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Have a family holiday in Wales and it’s hard to believe you’re in one of the smallest countries in Europe.
Even visitors from other parts of the UK are amazed by the Welsh coastline, sprawling national parks and magnificent towns and cities.
It is no exaggeration to say almost any type of adventure is captured here from traditional seaside fun to bouncing about on cave trampolines, navigating immense rivers on rafts, scaling mountains and experiencing an entire world of myth and legend as part of an incredible living heritage.
Wales calls itself epic and it’s impossible to disagree.
Three wildly different national parks: Snowdonia, Brecon Beacons and the Pembrokeshire Coast.
Cardiff Bay is Europe’s largest waterfront leisure development.
Outdoor fun is incredibly accessible – Snowdon, the second highest mountain in the UK, has a railway that goes right to the top.
Welsh zip-lining beats all, with the world’s largest zip-zone and Europe’s longest line at Zip World in Snowdonia.
Hundreds of outdoor activity centres and experiences across the country are AALA approved to provide safe, well managed adventure for under 18s.
From chalets on a working hill farm to camping by the beach, seafront guesthouses to harbour side 5-star luxury hotels, Wales has family-friendly and fun places to stay in every corner of the country.
Direct trains from London to Cardiff take two hours and the journey is under three hours by road.
White water rafting is just one of the strange and wonderful things you can get up to in the Welsh capital, Cardiff. When you’re not surfing and sailing, pick up a city bike and pedal round museums and castles, parks, gardens, stadiums and attractions like the Dr Who Experience and Techniquest.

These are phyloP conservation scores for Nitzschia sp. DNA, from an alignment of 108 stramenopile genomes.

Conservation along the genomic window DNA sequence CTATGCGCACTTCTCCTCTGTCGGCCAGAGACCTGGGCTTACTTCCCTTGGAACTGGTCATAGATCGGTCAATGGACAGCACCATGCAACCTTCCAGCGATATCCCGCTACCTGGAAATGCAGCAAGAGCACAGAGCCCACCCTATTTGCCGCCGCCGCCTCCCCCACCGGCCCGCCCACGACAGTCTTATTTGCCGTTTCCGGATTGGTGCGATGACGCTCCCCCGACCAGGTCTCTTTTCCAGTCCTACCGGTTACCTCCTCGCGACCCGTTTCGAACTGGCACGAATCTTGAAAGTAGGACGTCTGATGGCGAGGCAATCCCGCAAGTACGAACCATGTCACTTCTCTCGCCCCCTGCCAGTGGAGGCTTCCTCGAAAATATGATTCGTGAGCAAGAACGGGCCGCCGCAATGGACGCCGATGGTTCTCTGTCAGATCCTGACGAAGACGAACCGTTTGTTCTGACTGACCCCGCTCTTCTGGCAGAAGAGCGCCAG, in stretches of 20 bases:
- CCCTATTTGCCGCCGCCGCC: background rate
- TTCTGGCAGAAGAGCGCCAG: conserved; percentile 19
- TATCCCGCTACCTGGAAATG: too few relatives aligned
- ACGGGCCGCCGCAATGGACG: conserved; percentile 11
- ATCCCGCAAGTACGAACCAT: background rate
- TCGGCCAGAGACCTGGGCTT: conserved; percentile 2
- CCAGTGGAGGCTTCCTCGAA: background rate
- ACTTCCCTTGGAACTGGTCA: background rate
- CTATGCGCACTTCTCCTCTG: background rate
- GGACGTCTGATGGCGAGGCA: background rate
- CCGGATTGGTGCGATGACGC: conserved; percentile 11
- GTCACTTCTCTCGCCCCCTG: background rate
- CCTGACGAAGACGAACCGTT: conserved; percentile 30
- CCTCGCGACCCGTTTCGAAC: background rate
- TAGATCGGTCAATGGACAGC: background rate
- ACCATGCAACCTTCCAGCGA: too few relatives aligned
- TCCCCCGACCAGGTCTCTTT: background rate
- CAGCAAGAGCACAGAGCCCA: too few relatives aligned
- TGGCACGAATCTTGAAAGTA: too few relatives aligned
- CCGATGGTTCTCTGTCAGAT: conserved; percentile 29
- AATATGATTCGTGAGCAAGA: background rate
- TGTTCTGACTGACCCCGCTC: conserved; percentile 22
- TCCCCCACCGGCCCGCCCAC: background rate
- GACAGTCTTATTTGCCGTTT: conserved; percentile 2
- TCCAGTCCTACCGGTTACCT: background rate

Brecon Beacons National Park is a Dark Skies Reserve, UNESCO World Heritage site and a Global Geo-park, all just 88km from the centre of Cardiff. You can easily visit for the day but staying and exploring this incredible natural playground for longer is almost irresistible.
In the far north of Wales, Snowdonia is the country’s largest national park. Conveniently divided into six different regions it lets you tailor any holiday experience you want. And you can mix it up to your heart’s content with everything from vast beaches to mighty castles, immense moors, mountains, lakes, charming towns and fable strewn villages.
This area of south west Wales is one of the main reasons the country can honestly claim to have some of the most beautiful beaches and coastline in Europe.
Wales has an excellent road network and driving is the best way to see as much as possible – including all the national parks. There are stunning scenic rail journeys and regular train and bus services on the coast and in the country. Several cities have bike schemes and all have good public transport.